For, not by, the RUG

Every day, the editorial staff at the UK wonders: What are we writing about, why are we writing about it, and how are we writing about it? A weekly look behind the scenes.

The name UK can sometimes lead to misunderstanding. Internationals may think it refers to the United Kingdom, while others think the university newspaper – as the name implies – is ‘for and by and of’ the RUG.

The first one is correct: we are ‘for’ the university. The rest is incorrect. We are not ‘by’ the university, nor are we ‘of’ the university. Our ‘boss’ is not the Board of Directors, but a foundation board comprised of a number of wise people from all over the RUG who feel that an independent journalistic medium at the university is important and who fully support it.

People’s misconceptions about how we are ‘for’ the RUG but not ‘by’ the RUG can be difficult to clear up sometimes. People will ask me ‘why are you so critical of plan X or project Y? Don’t you know that damages to the university’s interests?’And: ‘the UK should be prouder of the RUG sometimes’.G.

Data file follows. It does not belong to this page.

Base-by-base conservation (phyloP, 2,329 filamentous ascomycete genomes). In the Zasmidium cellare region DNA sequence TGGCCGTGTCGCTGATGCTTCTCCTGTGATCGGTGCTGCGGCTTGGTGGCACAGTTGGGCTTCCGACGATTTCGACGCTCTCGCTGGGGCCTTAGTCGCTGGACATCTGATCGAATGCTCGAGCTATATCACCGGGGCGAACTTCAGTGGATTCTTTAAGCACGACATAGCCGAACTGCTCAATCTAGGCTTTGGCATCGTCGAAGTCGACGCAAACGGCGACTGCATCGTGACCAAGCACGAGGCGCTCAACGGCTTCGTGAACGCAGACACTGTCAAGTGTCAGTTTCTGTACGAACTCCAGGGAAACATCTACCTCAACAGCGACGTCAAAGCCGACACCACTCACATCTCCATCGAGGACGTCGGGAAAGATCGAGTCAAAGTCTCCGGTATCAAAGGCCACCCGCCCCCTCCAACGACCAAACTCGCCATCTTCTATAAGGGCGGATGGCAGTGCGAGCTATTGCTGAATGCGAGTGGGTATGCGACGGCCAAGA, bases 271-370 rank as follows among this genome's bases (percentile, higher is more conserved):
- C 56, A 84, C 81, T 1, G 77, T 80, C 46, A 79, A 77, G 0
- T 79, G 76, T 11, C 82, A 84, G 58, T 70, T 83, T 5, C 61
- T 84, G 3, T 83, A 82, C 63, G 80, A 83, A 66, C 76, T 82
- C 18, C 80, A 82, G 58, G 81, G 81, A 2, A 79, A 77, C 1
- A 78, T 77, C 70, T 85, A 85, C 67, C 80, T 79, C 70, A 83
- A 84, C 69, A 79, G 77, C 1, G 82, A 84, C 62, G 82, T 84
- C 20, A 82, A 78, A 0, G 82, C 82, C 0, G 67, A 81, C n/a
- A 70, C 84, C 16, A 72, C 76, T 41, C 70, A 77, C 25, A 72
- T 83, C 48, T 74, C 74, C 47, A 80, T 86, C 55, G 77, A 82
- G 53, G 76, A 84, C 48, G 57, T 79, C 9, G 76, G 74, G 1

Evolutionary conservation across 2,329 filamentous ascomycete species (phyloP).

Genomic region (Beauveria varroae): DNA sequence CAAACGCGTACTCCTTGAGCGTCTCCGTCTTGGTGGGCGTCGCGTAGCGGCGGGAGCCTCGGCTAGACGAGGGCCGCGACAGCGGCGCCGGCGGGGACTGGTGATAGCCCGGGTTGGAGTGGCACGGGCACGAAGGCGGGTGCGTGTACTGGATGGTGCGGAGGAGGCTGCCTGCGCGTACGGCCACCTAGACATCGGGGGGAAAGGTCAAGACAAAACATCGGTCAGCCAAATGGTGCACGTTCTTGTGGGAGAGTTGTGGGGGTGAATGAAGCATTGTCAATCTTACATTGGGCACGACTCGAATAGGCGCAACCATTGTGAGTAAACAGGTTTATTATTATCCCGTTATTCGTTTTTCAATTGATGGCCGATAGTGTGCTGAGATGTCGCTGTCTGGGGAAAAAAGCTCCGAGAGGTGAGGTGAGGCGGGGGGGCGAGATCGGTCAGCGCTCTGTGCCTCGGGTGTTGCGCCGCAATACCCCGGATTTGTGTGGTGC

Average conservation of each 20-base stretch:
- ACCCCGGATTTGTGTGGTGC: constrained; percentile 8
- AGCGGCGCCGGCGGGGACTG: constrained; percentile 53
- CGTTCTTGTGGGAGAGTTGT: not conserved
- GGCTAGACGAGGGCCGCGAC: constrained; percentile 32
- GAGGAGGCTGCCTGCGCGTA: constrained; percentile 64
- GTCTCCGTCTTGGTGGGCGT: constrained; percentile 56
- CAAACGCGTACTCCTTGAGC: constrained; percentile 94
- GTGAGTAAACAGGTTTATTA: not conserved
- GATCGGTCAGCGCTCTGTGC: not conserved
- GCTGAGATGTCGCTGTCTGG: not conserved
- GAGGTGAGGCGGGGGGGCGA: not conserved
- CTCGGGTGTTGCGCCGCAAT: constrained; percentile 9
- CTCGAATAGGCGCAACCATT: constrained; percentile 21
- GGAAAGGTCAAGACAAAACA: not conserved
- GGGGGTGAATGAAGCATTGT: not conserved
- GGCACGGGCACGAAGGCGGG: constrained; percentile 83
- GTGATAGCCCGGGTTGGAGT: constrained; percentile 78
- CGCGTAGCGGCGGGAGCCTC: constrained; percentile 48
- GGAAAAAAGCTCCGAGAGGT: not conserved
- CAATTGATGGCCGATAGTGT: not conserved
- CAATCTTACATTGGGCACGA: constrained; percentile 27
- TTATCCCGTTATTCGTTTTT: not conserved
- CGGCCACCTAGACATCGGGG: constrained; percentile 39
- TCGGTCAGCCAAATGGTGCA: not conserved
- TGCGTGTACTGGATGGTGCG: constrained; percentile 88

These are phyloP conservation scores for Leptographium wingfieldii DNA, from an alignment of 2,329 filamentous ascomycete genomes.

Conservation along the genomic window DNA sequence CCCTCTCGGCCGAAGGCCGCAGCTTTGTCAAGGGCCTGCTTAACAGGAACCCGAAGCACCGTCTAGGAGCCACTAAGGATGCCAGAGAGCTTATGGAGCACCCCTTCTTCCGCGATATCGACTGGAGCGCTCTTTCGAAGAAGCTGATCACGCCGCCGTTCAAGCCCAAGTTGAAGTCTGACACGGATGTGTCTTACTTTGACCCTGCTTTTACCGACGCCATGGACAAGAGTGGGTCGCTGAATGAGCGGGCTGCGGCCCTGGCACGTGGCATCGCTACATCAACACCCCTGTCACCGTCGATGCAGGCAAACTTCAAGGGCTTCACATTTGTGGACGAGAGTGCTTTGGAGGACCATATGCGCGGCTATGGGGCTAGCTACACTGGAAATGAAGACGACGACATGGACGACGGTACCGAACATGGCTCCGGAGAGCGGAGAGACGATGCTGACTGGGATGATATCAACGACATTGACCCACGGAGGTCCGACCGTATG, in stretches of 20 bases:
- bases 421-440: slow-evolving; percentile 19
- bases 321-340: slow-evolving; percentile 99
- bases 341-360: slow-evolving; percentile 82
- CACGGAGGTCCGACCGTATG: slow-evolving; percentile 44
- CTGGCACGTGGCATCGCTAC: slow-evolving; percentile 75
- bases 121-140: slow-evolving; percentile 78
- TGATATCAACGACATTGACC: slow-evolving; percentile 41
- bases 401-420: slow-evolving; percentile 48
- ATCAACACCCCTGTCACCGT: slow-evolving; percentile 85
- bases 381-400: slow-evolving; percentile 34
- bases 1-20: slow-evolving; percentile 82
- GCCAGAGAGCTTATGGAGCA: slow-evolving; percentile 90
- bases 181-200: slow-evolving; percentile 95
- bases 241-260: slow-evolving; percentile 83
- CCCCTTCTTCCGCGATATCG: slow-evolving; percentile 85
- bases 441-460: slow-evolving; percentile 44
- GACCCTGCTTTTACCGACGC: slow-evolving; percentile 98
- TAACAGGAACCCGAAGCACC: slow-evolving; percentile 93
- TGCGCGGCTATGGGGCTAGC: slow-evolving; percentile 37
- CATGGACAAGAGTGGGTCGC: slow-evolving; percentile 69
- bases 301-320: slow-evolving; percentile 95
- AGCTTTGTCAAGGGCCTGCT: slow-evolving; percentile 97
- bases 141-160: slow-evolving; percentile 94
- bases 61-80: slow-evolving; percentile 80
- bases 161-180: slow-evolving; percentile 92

Immensely proud

I am proud of the RUG. Immensely proud. Anyone who isn’t, isn’t welcome in our newsroom as far as I’m concerned. But being proud of something doesn’t mean you’re not critical – those are two completely different things that should not be conflated.

The question I always ask in return: Can you explain to me where or in what way we are unnecessarily critical? What do you mean when you say we do damage to the university? Often, I am told that time and again, we seem to look long and hard until we manage to find the jagged edges and the most annoying critics (‘And you’re very good at looking hard at things’).

People assume that we purposefully set out to criticise these plans or projects (and, as I heard recently, that we threaten to kill these plans and projects). That makes me very sad. Because it’s not like that.

But even good and great plans evoke resistance sometimes, because not everyone agrees on what’s good and great. You can’t expect the 37,000 right-minded people at the RUG to always agree on everything. And unions, political parties, and other interest groups simply aren’t always as enthusiastic about what the university wants.


This is what the UK does, and what we must do. We write about the plans and their creators, but we also give a voice to those who have their doubts. I admit: we have to go about this in a (more) balanced way, but it’s got nothing to do with preconceived negativity or a lack of pride.

A plan is only as good as the resistance it can withstand. In other words, a plan needs to be sturdy, or it isn’t a good plan.

And in that discussion, the editors will consider both the pros and the cons. Otherwise the UK will be ‘by and of’, but not ‘for’, the RUG.

Rob Siebelink, editor-in-chief 



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